Charles Drew, an African American doctor, was the director of the American Red Cross’ first blood collection program in 1941. That same year, the Red Cross announced it wouldn’t accept blood from African Americans. An outcry from many African Americans forced a change in the program, but the Red Cross kept blood from African Americans separate from blood from white donors. That policy stayed in effect until 1949. This is one of the many surprising facts I learned while writing Charles Drew: Pioneer in Medicine.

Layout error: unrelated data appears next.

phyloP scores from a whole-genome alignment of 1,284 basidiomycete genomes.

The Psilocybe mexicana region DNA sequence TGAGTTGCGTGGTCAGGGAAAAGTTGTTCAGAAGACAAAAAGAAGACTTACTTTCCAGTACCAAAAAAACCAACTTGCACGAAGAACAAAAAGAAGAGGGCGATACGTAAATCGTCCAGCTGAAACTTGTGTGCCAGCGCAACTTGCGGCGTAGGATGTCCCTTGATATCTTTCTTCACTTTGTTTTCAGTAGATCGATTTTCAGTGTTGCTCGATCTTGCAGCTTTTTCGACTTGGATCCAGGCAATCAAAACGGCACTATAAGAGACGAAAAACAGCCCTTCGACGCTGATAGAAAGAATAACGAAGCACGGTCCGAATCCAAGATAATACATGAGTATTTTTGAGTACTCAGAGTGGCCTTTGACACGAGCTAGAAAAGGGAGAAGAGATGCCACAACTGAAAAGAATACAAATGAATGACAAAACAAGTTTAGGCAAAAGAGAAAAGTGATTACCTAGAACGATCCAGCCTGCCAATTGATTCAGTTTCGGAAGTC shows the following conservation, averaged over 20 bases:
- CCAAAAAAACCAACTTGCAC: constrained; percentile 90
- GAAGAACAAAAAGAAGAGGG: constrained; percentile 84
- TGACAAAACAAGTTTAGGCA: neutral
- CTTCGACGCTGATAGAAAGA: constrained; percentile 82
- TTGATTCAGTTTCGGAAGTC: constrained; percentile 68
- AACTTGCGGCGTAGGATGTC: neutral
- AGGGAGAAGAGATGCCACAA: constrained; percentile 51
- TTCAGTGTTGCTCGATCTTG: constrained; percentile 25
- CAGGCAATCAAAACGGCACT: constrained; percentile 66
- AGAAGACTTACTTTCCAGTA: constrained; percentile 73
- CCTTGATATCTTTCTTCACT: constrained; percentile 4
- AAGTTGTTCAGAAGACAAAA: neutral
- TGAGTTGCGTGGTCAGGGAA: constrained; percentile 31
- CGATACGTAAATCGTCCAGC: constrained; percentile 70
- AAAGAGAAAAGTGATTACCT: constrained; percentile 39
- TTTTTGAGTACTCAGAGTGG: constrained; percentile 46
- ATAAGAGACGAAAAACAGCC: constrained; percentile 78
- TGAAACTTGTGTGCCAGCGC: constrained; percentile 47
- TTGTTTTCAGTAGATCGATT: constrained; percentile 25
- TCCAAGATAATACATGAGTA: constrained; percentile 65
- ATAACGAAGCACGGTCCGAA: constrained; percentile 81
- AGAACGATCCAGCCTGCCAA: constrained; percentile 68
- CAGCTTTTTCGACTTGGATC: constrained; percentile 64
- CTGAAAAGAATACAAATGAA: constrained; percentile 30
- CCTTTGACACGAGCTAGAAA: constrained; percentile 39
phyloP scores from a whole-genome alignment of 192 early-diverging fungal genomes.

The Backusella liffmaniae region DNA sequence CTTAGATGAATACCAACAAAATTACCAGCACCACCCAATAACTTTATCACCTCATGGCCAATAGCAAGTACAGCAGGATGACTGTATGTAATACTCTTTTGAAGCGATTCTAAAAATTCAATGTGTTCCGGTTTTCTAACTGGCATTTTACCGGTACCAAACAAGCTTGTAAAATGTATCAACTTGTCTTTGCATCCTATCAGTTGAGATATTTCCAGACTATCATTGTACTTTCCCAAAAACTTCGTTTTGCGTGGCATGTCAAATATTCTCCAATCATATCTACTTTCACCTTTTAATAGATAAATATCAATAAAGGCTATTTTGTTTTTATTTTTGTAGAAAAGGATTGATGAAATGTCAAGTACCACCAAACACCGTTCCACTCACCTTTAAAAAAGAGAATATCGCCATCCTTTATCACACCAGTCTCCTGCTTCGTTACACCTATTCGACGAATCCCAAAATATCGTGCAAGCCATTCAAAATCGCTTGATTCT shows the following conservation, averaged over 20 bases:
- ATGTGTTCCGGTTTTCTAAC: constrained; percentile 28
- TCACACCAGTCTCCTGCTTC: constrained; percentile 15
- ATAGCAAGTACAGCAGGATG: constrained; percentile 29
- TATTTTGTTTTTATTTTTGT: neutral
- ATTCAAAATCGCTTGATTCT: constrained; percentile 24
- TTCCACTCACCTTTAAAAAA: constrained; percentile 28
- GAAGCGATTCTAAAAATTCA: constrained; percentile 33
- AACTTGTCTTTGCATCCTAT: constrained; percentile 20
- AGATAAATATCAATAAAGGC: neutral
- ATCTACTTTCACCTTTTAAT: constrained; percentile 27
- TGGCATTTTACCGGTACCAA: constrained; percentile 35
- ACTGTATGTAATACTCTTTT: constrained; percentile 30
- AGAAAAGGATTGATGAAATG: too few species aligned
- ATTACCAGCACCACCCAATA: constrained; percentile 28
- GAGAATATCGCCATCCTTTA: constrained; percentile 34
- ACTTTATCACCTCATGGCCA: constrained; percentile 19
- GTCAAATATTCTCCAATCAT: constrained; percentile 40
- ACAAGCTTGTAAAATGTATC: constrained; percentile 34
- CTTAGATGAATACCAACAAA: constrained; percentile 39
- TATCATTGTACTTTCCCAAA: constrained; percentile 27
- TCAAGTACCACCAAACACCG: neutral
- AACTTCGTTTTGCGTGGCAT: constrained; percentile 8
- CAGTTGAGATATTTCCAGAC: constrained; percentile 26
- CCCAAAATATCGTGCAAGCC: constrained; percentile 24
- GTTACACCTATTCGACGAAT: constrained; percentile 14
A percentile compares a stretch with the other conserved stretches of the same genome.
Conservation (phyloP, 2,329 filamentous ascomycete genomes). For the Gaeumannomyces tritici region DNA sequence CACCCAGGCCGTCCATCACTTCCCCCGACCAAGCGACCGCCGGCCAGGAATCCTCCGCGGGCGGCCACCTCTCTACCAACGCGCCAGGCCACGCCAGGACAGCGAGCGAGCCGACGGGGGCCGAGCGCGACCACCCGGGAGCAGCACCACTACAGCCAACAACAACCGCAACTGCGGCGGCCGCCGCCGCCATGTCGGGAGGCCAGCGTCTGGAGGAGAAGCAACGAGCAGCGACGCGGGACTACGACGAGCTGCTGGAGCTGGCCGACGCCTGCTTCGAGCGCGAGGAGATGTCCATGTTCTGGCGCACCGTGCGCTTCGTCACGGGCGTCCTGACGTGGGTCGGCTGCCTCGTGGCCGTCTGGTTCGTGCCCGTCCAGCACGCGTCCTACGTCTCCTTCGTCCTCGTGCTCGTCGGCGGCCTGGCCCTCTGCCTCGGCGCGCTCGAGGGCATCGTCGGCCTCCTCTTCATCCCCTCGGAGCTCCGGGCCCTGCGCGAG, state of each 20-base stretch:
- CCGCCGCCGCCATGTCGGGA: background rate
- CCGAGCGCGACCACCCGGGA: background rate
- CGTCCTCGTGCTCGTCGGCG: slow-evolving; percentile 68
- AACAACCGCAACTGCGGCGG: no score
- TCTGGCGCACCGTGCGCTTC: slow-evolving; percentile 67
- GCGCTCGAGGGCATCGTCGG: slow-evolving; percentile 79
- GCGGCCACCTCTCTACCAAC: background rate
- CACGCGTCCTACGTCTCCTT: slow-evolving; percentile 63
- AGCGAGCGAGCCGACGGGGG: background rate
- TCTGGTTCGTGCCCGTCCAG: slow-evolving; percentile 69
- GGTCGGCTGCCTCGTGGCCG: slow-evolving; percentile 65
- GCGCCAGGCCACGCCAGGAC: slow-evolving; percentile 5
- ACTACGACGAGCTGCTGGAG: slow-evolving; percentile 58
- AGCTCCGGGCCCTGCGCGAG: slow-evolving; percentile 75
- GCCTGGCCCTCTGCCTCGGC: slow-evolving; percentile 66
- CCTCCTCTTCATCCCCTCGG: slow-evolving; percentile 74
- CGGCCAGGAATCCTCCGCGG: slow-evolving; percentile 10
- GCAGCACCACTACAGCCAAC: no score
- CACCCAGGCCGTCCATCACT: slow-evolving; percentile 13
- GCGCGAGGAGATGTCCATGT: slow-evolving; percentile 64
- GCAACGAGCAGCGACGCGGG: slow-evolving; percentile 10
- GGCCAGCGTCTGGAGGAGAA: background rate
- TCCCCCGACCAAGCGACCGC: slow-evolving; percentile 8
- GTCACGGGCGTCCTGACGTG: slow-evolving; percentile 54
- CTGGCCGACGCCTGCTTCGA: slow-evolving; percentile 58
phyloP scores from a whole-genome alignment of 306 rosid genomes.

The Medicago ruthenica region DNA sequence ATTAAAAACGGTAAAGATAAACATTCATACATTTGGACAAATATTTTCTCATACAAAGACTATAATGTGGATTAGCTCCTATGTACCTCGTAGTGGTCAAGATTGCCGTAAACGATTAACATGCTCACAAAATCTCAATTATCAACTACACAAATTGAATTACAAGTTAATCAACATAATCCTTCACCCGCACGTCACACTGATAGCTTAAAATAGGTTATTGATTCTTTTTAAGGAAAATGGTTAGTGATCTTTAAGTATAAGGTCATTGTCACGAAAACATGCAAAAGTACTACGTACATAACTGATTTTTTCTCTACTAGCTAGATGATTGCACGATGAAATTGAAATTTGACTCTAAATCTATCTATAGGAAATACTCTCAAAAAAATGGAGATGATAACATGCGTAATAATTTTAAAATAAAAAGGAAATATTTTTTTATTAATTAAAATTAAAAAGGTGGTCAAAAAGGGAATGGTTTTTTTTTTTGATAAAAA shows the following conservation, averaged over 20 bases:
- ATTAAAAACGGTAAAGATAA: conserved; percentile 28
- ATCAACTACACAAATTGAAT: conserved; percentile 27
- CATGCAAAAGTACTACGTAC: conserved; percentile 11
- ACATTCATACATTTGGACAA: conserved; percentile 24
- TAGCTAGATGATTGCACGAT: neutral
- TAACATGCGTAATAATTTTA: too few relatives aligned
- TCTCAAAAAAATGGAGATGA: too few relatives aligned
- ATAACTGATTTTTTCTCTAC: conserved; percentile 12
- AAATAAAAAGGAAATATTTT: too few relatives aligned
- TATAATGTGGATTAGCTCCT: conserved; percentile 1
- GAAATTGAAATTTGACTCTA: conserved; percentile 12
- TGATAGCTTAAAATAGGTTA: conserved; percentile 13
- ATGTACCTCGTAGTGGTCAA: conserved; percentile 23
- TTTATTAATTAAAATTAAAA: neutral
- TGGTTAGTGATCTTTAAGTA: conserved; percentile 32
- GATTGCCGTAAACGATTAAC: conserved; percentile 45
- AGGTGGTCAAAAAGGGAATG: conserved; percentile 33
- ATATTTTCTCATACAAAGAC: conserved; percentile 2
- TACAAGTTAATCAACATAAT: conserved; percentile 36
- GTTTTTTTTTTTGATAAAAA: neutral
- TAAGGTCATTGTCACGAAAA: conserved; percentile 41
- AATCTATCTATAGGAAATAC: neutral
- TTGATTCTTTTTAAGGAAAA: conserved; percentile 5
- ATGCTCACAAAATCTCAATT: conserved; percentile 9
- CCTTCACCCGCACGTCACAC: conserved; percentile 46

Red Cross Statistic: Every 2 seconds, someone in the United States needs blood.
[My Classroom Connections posts will share a way to connect one of my books or poems to a classroom topic–often something timely that you might be covering in the next month or so. Please share this post if you have educator friends who might be interested–thanks!]